We are effectively “off-the-grid” here in Marin as I am able to both power our home, run the AC (thank god) and charge our Taycan during this entire week without issue.

I do like the idea of the Taycan’s battery being used as an additional “Powerwall”, so hope that will someday come to fruition.
I'll believe the payment promise when I see it - I'm not holding my breath - I signed up to "test the waters" and so far it hasn't changed my life or impacted me - and you are given a push notification prior to the event and you can "opt-out" if you like for specific events

all in all I feel I have sufficient control over the system that I don't care if they "tap" my batteries occasionally…

we'll see if any compensation comes through in March of 2023 so I'm told - but that's not my reason for doing it - nor my pitch for anyone else to do it

I personally love my solar+batteries for the measure of self sufficiency it provides - I still use the grid but I have the solar/batteries to defend me against hte grid's most egregious costs and I use the solar/batteries to "defend" myself against peak rates - which means what ever power I do use form the grid is the cheapest "off-peak" power pricing tier from PG&E…my off-peak power rates on my EV-A/Monterey-CCC rate plan are $0.08/kWh - and at that cost I'm more than happy to pay them vs. using my batteries/solar…

but it's not the economics that drive me…although they help - it's the personal control I have and the defense against power outages that drove my investment.
 

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the $2/kWh is _ONLY_ for when Tesla is 'invoking' the Virtual powerplan - at other times Solar is prices in line with normal residential rates…the Virtual Powerplant thing is supposed to be an infrequent thing and only when requested/approved by the Grid operator - hence the high promised compensation rates.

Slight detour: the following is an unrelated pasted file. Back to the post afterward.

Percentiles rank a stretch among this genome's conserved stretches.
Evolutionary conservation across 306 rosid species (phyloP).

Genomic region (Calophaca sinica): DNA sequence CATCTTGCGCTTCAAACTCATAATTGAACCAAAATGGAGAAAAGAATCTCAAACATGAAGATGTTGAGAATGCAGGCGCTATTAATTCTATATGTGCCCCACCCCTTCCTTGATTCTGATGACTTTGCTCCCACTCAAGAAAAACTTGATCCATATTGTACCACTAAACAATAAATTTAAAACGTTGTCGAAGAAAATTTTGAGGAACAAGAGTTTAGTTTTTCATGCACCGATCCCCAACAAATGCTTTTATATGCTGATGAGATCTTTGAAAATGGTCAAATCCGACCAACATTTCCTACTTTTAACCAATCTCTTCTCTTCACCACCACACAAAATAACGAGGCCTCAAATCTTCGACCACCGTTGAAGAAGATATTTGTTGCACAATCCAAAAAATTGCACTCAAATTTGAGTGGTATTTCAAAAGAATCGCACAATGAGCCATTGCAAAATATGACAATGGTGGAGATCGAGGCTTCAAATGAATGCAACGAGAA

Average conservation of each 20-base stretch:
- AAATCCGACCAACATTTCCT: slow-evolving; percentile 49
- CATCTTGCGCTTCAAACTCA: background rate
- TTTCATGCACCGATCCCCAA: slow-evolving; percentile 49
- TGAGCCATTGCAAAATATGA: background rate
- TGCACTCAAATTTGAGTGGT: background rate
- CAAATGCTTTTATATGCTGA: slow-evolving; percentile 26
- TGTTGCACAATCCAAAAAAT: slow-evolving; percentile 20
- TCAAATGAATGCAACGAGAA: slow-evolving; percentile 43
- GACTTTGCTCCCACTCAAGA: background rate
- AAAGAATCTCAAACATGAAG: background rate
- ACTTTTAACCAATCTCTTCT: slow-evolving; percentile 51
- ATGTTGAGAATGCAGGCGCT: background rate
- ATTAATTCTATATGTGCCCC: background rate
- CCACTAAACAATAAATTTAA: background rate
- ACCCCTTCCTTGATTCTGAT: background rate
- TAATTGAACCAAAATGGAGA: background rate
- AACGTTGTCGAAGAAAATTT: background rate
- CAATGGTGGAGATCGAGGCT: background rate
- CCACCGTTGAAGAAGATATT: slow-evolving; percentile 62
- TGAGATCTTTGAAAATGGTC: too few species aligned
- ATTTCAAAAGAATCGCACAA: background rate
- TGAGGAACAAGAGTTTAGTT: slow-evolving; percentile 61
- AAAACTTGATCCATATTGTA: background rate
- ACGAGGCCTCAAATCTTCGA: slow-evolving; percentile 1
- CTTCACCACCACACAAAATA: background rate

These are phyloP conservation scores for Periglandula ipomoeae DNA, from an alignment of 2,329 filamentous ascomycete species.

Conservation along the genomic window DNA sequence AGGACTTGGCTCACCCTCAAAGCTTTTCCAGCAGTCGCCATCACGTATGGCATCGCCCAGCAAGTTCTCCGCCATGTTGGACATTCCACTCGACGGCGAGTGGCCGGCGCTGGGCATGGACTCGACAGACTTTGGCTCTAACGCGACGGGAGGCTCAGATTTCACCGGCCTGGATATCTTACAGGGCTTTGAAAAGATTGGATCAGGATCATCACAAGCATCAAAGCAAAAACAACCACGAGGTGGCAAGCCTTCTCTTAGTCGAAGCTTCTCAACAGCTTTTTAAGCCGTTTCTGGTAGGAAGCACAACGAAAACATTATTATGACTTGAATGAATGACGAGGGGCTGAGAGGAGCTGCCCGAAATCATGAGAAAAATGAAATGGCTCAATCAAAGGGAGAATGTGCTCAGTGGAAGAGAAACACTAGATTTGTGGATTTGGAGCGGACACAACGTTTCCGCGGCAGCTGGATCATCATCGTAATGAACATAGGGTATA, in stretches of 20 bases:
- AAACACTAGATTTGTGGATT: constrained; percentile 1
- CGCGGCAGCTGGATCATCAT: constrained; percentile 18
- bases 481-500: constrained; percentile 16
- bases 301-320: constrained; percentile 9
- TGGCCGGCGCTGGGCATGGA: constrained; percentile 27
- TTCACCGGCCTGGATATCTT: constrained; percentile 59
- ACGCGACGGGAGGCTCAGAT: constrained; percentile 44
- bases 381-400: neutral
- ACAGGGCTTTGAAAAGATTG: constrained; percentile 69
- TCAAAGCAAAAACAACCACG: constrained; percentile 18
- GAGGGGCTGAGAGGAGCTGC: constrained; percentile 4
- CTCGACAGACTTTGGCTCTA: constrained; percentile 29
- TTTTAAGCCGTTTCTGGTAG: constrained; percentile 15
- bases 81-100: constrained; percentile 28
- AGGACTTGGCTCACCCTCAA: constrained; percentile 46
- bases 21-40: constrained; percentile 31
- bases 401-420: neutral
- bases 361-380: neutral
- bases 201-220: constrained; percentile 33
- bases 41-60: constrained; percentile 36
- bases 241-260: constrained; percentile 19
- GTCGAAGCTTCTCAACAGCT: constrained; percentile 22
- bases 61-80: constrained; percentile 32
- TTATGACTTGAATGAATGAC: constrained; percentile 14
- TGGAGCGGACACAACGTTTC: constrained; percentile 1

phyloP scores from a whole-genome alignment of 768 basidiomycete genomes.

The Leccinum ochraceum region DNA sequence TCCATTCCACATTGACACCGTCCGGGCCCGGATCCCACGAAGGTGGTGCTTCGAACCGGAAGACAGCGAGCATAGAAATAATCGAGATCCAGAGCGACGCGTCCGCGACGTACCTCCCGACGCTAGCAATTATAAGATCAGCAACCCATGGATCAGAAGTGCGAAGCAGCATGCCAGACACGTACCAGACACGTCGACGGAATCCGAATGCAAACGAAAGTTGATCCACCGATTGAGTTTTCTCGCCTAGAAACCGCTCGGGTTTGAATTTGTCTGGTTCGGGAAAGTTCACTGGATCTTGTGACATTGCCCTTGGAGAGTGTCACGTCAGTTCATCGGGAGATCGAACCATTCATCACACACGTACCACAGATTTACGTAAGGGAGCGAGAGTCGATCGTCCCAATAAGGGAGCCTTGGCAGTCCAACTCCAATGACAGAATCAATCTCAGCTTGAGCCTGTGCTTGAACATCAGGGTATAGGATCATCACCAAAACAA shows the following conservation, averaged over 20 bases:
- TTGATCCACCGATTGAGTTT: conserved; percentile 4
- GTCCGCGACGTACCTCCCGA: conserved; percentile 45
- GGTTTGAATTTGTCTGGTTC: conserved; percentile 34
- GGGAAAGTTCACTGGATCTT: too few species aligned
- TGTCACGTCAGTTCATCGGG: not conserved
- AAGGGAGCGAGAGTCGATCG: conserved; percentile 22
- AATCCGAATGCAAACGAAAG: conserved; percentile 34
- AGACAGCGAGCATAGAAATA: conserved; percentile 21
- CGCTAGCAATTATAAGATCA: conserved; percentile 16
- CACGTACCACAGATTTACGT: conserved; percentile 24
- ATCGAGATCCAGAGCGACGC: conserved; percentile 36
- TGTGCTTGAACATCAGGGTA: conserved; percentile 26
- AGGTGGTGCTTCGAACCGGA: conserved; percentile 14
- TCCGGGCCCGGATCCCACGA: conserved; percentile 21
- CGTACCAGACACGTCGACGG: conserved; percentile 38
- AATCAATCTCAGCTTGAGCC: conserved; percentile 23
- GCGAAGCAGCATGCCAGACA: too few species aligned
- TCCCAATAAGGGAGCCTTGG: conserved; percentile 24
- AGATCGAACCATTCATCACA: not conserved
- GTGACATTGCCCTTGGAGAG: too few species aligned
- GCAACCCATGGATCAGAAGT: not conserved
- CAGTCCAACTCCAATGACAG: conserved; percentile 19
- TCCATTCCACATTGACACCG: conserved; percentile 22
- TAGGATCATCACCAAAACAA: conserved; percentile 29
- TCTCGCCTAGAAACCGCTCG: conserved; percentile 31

if you figure I did 8 days of 24 kWh - that's 192 kWh I provided for the "grid events" - at $2/kwh that should be $384 of compensation - as I said I'll believe that when I see it (March of 2023 is what I'm told)

I did not get batteries for any ROI - I got teh batteries due to frequent outages in my more rural area of califonria - since install in Feb. of 2019 my batteries have bridged 106 times for a total of 3 days worth of "outage" - most are 1 min or less - but there have been some multi-hour outages where I'm quite please to keep living my life even though the grid is "out" including 2 thanksgivings (which made my wife LOVE the batteries)…
I'm hoping the batteries will smooth the occasional outages and brownouts we have in my area. I have a lot of computers and while most of them are on UPS the outages create temporary havoc with my smart home devices.
SSVEC is not “Anti-Solar”
We are “Pro-Member”
My power company is so hostile to customer Solar they felt it necessary to post the above on their website. Apparently Members that use Solar are not "good members" :CWL: Pretty much all of the AZ power providers have been agitating, successfully, to decrease the power buyback and other incentives for installing Solar for years. One can only hope that will start to change going forward.
 


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I'll believe the payment promise when I see it - I'm not holding my breath - I signed up to "test the waters" and so far it hasn't changed my life or impacted me - and you are given a push notification prior to the event and you can "opt-out" if you like for specific events

all in all I feel I have sufficient control over the system that I don't care if they "tap" my batteries occasionally…